"I answered and recognized the name and address on caller id. Aunt was in a frenzy so didn't recognize my voice. I remained calm and got ems and fire rolling to them, but by my aunt's own words he was already blue."
"I went thru debriefing and mandated therapy for a couple other things that happened, but never really talked to anyone about this. I just try not to think about it."
"That was the call I figured out I needed to find a different job."
Finally, some simply had a front row seat to sudden tragedy.
These operators were flies on the wall when disaster struck. They never asked to witness what they witnessed, but sometimes that came with the territory.
A Holiday Tragedy
"My mom is a 911 dispatcher. Early on she said one Christmas Eve while working she got a call from an elderly lady who's husband had just collapsed(and died) from a heart attack and in the background Alvin and the Chipmunks Christmas music was playing on blast."
"The lady was screaming and crying and begging for her husband to wake up but my mom could hear his gurgling in his last breathes. She doesn't listen to or watch Alvin and the chipmunks since."
What is it About Christmas?
"Christmas night. 911 call with crying child on the other end. A neighbor had run her car over her mom during a domestic."
"The mom crawled to the porch bleeding and the child saw the car coming back. I had her hide quietly in a closet with the cordless phone."
"The 10 year old child was crying and screamed that she hated Christmas. She was afraid of the police when they got there."
"I kept her on the phone until she felt safe enough to give the phone to an officer. I almost fainted after that call was over. Had nightmares for a while."
Close to Home
"Not a dispatcher but I handle radio communications for the Coast Guard. One night I was on the radio and got a call from an 11 year old kid whose boat had started to sink. He was out with his dad and 6 year old brother."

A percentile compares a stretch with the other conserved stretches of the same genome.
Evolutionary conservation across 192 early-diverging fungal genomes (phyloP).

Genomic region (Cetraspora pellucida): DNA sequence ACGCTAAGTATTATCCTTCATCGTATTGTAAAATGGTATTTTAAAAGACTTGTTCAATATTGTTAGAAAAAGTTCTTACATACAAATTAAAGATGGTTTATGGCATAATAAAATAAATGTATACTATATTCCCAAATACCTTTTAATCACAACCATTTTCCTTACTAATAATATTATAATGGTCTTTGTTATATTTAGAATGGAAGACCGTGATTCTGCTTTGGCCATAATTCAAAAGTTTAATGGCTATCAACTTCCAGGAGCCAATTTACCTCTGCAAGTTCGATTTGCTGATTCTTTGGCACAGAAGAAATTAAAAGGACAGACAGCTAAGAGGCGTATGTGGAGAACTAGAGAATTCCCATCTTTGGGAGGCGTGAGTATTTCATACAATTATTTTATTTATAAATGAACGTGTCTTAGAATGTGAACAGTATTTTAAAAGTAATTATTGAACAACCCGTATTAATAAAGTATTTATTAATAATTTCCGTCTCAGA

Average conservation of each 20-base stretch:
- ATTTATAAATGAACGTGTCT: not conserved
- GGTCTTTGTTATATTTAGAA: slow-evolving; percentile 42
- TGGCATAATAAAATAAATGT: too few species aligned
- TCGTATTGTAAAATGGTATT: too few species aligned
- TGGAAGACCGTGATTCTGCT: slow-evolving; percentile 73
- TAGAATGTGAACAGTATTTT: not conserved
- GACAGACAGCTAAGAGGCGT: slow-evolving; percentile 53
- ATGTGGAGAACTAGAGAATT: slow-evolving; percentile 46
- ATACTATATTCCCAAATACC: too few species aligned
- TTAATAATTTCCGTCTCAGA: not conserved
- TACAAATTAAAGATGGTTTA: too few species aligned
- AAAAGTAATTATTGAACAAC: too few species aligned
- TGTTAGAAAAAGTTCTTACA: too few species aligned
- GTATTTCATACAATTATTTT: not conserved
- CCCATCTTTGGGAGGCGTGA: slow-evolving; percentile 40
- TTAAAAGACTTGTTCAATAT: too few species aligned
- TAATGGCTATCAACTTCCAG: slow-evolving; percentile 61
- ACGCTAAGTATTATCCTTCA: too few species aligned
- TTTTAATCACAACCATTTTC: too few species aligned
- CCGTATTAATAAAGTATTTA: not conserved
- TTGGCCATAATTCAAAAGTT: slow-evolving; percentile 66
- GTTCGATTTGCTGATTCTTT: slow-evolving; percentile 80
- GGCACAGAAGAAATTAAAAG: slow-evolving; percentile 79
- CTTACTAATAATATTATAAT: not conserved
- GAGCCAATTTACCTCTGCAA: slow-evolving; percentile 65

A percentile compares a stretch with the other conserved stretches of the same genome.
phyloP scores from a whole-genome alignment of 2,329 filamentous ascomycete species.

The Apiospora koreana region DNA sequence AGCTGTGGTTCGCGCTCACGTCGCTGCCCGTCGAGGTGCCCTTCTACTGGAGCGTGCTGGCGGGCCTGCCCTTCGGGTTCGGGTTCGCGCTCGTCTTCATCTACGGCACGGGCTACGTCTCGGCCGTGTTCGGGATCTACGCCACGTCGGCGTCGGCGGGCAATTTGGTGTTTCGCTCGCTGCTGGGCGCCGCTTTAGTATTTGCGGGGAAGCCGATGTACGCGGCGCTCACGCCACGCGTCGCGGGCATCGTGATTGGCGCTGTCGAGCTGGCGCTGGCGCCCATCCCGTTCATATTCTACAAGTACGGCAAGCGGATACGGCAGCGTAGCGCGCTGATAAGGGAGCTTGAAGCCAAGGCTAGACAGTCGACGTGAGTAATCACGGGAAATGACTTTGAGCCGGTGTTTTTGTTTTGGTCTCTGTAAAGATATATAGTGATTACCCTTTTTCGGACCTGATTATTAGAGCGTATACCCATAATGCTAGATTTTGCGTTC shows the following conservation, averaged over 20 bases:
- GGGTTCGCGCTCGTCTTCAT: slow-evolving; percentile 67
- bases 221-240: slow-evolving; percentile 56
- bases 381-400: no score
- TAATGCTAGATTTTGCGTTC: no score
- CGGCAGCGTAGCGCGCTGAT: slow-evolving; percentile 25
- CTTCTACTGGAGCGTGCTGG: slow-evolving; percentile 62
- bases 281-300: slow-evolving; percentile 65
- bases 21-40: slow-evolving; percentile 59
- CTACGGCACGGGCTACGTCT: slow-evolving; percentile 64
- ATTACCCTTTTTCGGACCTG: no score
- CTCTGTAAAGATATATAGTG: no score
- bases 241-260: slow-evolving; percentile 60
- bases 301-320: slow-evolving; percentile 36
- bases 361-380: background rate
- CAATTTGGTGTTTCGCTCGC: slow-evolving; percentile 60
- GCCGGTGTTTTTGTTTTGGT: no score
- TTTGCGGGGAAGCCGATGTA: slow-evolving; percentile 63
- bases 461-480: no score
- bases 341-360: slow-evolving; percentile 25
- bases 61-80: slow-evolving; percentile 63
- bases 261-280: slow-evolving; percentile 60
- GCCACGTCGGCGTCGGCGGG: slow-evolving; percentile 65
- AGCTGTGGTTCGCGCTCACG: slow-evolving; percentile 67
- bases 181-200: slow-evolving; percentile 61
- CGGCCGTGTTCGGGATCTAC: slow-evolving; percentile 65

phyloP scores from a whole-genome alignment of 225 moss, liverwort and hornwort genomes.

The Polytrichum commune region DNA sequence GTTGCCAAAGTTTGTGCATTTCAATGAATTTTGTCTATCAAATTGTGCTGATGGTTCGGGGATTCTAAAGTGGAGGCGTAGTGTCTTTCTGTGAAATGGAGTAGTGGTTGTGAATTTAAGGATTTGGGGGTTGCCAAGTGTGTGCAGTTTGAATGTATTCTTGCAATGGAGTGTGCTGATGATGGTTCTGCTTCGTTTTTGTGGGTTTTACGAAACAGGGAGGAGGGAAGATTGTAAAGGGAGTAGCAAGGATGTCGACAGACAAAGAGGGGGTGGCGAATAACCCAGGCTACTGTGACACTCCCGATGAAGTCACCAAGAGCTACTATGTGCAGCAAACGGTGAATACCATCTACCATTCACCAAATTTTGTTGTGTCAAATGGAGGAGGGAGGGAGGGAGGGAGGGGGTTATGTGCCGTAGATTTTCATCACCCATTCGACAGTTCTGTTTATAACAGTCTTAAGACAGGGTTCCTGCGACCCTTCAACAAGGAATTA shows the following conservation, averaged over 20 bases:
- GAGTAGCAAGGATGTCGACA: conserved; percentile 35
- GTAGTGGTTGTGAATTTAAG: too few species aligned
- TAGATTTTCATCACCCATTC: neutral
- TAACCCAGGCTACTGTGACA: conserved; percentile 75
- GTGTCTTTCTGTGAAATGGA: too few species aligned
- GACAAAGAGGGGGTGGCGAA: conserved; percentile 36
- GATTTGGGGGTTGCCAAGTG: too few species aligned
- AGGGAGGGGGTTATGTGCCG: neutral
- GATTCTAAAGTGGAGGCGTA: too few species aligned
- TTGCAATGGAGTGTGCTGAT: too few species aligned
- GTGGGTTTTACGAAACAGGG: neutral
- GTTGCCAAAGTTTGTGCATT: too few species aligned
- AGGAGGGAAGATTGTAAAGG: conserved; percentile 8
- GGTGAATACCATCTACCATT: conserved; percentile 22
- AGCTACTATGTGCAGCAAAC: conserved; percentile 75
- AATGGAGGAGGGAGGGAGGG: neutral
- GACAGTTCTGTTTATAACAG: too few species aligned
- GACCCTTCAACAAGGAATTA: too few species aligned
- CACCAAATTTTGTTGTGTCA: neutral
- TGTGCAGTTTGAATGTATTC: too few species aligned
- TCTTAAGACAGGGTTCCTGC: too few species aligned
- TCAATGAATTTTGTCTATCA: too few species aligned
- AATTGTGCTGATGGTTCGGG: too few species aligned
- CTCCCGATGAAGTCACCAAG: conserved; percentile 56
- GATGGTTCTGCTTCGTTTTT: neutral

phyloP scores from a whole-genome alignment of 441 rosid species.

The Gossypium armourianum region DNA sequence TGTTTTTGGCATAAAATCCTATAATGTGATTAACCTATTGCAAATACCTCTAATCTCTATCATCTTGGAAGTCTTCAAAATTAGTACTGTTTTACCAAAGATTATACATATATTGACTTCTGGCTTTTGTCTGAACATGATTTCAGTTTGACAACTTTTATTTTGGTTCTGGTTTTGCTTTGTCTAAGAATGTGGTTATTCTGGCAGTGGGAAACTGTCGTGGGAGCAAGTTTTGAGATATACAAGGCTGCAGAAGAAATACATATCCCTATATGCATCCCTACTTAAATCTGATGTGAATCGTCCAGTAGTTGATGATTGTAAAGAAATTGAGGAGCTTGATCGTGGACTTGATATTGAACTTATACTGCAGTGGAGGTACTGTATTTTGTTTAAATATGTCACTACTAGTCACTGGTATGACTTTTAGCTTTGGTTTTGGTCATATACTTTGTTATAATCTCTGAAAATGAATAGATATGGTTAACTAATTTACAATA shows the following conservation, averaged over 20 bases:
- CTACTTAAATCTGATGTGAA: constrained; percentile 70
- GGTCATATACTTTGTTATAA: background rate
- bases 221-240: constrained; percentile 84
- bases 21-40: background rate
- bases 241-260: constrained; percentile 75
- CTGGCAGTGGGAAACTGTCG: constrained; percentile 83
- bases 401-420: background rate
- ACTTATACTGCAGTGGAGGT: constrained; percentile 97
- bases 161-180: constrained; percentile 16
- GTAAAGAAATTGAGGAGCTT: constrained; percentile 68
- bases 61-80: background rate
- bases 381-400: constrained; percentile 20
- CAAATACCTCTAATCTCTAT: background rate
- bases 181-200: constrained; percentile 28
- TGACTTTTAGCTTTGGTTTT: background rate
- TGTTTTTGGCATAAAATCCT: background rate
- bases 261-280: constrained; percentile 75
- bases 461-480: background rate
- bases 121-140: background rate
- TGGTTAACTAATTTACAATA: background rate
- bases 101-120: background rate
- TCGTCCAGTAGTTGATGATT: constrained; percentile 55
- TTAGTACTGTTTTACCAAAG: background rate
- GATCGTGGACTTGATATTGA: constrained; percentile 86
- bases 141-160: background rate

"They had been hit by another boat and his father got knocked unconscious. I remember the entire conversation up until the radio had gone underwater."
"They ended up finding his dad floating on his back alive but the two boys didn't make it. That one really fu**ed with me because my two littlest brothers were around the same age as the youngest."
A Horrible Clock
"Another one that stays with me was the man who called in. It was the anniversary of his adult son having hanged himself. He'd now come home to find his wife had done the same."
"That date is always going to be a black day for him."
If you or someone you know is struggling, you can contact the National Suicide Prevention Lifeline at 1-800-273-TALK (8255).
To find help outside the United States, the International Association for Suicide Prevention has resources available at https://www.iasp.info/resources/Crisis_Centres/
Again, we hope you never have to use the 911 call in your life. Nobody wants to be involved in a sudden emergency or a tragic incident.
But hopefully, if you do, an operator like one of these thoughtful, sensitive Redditors is on the other end.
When I was moving on from middle school to high school my parents had me tested for the "gifted" program. By some miracle I passed and was accepted. And then I turned it down. Everyone was irritated. "This will pave the way for any college you want! You'll learn so much!" his path will set you up for life!" Every adult tried valiantly to sell me this merchandise but in my gut I just wasn't buying it. So I "settled" a level below, merely advanced classes. And upon reflection... it was the best choice I ever made.Redditor u/dauntlessdaisy was wondering how far some in life got by asking... For those of you who were considered "gifted" in school, what are you doing with your life now?